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Drug Abuse and Self-HarmSelf-harm, also referred to as self-mutilation, self-injury, or self-abuse, is the deliberate, repetitive infliction of non-lethal damage to one’s self. Examples of self-harm in Anchorage include:

  • Cutting
  • Burning
  • Punching, hitting, bruising oneself or breaking bones
  • Infecting oneself or picking at scars and wounds to prevent healing
  • Poking or inserting objects into skin

While acts of self-harm appear to be suicidal, the individual’s intent is not suicide, but to use self-mutilation as a coping mechanism or mood regulator. Self-harm can be used to distract an individual from emotional pain, stress, anxiety, or other troubles in Anchorage. By creating physical pain, the self-harming individual can forget about his or her psychological pain and concentrate on the physical problem, which he or she can control. Self-injury is also performed by people who have difficulty expressing their emotions. While unable to release emotional turmoil, the individual can physically express his or her emotions by inflicting anger, hatred, confusion and other feelings on his or her body. The infliction of self-harm can release pain and tension that an individual cannot put into words. Self-harming activity puts the individual in control so that he or she can relieve guilt or even punish him or herself. And for some individuals in Anchorage, self-mutilation is a way to experience any feeling at all; it is a way to feel alive instead of numb or empty.

Why Self-Harm Stems from Mental Health Issues

The need or impulse to inflict harm on oneself does not just happen because of a bad day. An individual has intense feelings of self-loathing, guilt, rage, emptiness, loneliness, fear, or sadness that influences his or her decision to begin harming him or herself, and these feelings often derive from a serious mental health issue, like depression, anxiety, post traumatic stress disorder (PTSD), or addiction. Humans are trained to cope with pain and problems in healthy ways: talking it out, distressing, etc. But sometimes, emotional pain can be too overwhelming for a person in Anchorage to handle, and other coping mechanisms are sought.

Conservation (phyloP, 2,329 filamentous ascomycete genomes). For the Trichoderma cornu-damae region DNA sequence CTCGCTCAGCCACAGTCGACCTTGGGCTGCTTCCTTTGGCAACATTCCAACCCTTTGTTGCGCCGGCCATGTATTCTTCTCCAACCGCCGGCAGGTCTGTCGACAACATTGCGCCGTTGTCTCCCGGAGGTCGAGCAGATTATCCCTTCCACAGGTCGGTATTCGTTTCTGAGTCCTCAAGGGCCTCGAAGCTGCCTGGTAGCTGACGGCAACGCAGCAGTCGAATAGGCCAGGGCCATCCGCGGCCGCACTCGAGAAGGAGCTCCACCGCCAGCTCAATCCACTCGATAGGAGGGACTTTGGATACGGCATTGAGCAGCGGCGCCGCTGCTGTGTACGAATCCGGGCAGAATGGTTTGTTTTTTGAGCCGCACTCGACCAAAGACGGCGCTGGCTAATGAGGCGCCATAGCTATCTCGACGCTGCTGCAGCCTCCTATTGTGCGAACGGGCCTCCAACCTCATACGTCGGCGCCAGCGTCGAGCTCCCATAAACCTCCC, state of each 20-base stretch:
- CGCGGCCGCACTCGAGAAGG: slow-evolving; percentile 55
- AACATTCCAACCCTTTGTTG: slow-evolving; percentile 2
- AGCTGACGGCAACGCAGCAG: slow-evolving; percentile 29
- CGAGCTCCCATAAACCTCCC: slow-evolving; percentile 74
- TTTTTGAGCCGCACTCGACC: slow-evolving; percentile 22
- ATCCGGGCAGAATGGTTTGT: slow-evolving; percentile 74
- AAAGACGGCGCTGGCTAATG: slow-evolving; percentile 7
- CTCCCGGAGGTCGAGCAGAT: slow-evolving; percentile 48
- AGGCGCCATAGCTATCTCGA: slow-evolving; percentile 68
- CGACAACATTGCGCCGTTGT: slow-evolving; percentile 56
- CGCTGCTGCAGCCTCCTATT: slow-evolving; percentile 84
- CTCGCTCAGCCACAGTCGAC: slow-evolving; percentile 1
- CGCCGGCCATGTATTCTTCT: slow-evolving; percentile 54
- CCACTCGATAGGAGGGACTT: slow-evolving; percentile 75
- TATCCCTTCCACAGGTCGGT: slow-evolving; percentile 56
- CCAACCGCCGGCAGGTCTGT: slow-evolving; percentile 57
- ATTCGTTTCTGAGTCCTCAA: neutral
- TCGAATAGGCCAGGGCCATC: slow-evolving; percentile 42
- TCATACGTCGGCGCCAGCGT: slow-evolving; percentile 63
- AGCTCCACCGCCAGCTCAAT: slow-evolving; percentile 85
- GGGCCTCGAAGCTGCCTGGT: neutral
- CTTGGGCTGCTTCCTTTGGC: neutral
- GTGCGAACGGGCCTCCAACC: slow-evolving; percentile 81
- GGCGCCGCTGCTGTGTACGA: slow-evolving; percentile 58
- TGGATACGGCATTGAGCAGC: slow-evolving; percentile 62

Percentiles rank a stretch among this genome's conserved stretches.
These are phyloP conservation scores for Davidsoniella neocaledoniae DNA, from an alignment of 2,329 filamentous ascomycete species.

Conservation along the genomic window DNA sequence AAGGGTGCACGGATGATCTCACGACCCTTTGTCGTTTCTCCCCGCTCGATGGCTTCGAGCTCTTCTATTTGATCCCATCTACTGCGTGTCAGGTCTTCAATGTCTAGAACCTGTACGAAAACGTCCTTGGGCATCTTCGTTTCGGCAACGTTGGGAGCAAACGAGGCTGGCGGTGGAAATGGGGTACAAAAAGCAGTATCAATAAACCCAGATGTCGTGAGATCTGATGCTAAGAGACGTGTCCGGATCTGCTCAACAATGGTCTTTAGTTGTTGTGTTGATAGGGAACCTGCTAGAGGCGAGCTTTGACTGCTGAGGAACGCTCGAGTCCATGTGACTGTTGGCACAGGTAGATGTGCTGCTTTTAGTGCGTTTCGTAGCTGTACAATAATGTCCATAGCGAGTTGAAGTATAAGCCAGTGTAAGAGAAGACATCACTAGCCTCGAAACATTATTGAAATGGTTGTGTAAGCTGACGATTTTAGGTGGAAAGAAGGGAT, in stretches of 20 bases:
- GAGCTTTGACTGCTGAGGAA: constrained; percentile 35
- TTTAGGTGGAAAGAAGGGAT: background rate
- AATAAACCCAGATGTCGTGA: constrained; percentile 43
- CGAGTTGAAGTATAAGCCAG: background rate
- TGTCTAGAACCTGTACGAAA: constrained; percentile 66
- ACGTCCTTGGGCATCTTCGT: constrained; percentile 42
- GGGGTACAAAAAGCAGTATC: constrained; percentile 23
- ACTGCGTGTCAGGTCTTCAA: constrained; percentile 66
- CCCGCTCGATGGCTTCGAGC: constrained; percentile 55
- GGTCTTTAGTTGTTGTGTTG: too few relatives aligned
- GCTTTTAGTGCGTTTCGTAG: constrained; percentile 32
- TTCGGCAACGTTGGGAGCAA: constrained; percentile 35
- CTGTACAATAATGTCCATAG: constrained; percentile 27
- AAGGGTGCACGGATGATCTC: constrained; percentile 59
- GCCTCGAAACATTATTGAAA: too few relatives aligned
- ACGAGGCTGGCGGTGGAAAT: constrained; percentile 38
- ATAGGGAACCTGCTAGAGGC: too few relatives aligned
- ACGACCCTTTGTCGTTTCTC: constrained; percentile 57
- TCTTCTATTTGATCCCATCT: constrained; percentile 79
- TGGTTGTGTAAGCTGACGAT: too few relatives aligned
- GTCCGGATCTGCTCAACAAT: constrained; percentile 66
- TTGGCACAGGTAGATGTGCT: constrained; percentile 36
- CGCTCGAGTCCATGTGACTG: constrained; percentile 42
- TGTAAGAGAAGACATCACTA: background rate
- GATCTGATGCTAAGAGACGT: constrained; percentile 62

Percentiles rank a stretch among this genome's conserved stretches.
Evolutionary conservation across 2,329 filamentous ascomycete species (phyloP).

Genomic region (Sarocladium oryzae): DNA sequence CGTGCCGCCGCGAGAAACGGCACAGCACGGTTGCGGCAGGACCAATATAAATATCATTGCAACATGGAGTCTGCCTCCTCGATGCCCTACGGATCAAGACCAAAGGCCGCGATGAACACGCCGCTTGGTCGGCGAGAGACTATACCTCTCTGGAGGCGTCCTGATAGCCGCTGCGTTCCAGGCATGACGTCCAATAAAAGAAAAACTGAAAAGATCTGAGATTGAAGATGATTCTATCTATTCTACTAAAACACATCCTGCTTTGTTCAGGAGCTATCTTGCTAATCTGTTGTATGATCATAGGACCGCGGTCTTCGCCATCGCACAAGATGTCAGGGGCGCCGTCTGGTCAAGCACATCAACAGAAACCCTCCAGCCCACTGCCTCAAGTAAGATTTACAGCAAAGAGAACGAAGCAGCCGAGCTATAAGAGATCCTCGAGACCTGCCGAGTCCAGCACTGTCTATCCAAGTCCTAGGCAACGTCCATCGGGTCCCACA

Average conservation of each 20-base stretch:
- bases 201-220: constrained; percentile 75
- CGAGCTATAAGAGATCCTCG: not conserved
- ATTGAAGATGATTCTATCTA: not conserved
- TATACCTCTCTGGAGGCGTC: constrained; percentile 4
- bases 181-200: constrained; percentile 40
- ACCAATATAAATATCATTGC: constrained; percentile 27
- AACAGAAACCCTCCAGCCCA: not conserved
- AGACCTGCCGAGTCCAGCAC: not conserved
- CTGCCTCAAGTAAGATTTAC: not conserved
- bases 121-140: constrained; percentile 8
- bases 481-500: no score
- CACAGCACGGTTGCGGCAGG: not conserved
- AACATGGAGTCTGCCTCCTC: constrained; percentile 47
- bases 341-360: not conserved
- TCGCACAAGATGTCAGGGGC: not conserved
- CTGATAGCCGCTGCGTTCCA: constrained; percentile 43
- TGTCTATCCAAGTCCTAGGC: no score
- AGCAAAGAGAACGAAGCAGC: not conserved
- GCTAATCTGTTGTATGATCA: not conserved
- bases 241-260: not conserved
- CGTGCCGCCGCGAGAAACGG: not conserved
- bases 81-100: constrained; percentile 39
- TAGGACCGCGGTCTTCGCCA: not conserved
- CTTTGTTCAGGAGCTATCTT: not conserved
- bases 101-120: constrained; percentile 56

Drug abuse is another common way for people to cope with physical and psychological pain in Anchorage. Just like the physical sensation of pain from self-injury, drugs and alcohol allow individuals to escape, forget, or numb themselves to their pain; the individuals, again, are in control and have the ability to find relief or punish themselves with pain.

Drug abuse can lead to the development of mental health issues and can lead to significant problems in an individual’s life. Therefore, self-harm can be the result of a drug abuse or addiction problem. Self-harm and mental health issues can also initiate drug abuse in Anchorage. Unresolved mental health issues, emotional pain and the guilt, shame, loneliness and physical pain of self-harming behaviors can lead a person to drug-seeking behaviors in order to cope.

Getting Help for Self-Harming Behaviors and Drug Abuse

Getting help for self-harming behaviors is difficult, as is getting help for drug abuse or addiction. People feel shame and guilt for their behavior and want to keep it secret in Anchorage. Others may be in denial that they need help. Drug abuse will only make the symptoms that trigger self-harming behaviors worse. Getting help for self-harm, mental health disorders and drug abuse is imperative because the combination of behaviors can cause immense harm to one’s physical and emotional health as well as greatly interfere with one’s wellbeing.

Find Treatment for Self-Harm, Drug Abuse and Mental Health Issues

If you or a loved one needs help for self-harming behaviors, drug abuse, or other mental health issues, please call our toll-free, 24 hour helpline now. We are here to listen and to help you find the treatment and recovery services that will work for you. Call today.